How to Stay Standing in a Wildfire
As of this writing, the El Dorado Wildfire has burned over 12000 acres of land. Started by a pyrotechnic device at a gender reveal party, this fire has killed at least eight people and destroyed at least 3,300 structures.
This image, taken on Monday, September 7, 2020, shows fire engineer, Paul Kahler examining a melted light post. We do not know who manufactured the post, but the surviving light fixture is a Gama Sonic solar lamp. This property belonged to one of our customers, someone we may have spoken with or even met in person. Our hearts and thoughts go out to them.
We want to help you and your loved ones prepare for ultimately surviving a fire. In this article, we share tips on how to prepare for and live through a wildfire. We also want to clarify that while this image shows that our lamp head survived this fire, our lights are not fire-resistant rated. We strongly encourage you to learn and follow your local and federal regulations for building and landscaping recommendations.
Wildfires are unplanned fires that burn through natural areas and can destroy lives. In an instant, a wildfire can ignite homes and business and injure or kill people and animals. Wildfires can also cause flooding, disrupt transportation, gas lines, power access, and communication channels.
While some areas are more prone to wildfires than others, they can happen anywhere, anytime. Places that experience dry conditions and high winds have some of the most increased risks.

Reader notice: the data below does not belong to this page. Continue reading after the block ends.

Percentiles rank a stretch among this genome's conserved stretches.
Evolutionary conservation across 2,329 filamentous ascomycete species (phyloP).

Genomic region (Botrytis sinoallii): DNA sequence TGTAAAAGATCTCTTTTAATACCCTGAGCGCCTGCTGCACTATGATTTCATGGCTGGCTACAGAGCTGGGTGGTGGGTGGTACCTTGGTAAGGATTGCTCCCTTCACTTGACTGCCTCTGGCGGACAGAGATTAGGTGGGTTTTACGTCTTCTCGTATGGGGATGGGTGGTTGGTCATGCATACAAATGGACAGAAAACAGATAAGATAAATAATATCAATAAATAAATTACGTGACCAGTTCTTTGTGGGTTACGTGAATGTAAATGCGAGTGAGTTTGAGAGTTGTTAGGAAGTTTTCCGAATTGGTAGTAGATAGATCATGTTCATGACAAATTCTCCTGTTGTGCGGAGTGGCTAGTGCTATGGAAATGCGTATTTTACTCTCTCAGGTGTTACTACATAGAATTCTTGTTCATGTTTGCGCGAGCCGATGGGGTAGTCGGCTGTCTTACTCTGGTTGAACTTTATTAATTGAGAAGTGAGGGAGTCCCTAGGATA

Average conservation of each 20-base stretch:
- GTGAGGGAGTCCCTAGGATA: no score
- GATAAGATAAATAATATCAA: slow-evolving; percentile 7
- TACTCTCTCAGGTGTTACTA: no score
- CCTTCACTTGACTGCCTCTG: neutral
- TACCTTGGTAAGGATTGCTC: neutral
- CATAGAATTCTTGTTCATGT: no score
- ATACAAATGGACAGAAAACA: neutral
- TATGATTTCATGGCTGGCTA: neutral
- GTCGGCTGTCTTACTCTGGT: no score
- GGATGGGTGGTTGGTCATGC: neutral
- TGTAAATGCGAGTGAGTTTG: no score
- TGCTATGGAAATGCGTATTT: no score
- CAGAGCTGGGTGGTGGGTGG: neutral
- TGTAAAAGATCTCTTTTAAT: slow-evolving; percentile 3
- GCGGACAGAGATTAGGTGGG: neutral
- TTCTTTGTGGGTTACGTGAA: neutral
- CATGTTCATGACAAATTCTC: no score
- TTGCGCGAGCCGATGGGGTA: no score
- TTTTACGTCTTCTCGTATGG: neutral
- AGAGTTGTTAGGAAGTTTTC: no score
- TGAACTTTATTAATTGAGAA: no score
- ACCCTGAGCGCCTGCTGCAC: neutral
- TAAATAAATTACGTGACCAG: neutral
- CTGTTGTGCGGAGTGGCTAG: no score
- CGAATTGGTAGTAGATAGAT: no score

What to do Before a Fire
Here are the best ways to prepare for a wildfire:
- Stay connected to local and national warning systems, and monitor them frequently.
- Make an evacuation plan that includes all members of your household, including pets and livestock.
- Set aside a long-term emergency supply kit and make sure it is accessible and ready to go at a moment’s notice. Include food, toiletries, clothes, PPE, medications, support for electronics, and other necessary items.
- Keep essential documents like legal identification, insurance plans, financial data, and medical information in a fireproof, safe place. Create password-protected digital copies.
- Designate a “smoke-proof) room that can be closed off from outside air.
- Consider investing in a portable air cleaner to keep indoor pollution levels low in smoky conditions.
- Always use fire-resistant materials for home and business construction and repairs.
- Locate or install an outdoor water source with a hose that can reach any area of your property.
- Create a fire-resistant zone that encircles a perimeter of at least 30 feet around your home or business. Make sure you keep it free of leaves, debris, or flammable materials.
- Review your fire insurance plan to make sure you have enough coverage to replace your property.
What to do After a Wildfire
Here are the most important things to remember if you find yourself under a wildfire warning:
- Get to safety immediately.
- Leave when the authorities tell you to.
- If you’re trapped, call 911.
- Listen to emergency alerts.
- Wear N95 masks to filter toxic particles from the air.
Visit https://ready.gov/wildfires for more information on how you can protect yourself and your loved ones from a wildfire.
While this melted lamppost photo shows the horrific destruction the fire caused, it also indicates an element of hope. Some things are left standing. They may be damaged, and they may be forever changed, but they are still there. There is something to go back to, lives to rebuild, land to regrow. Together, we can overcome this.
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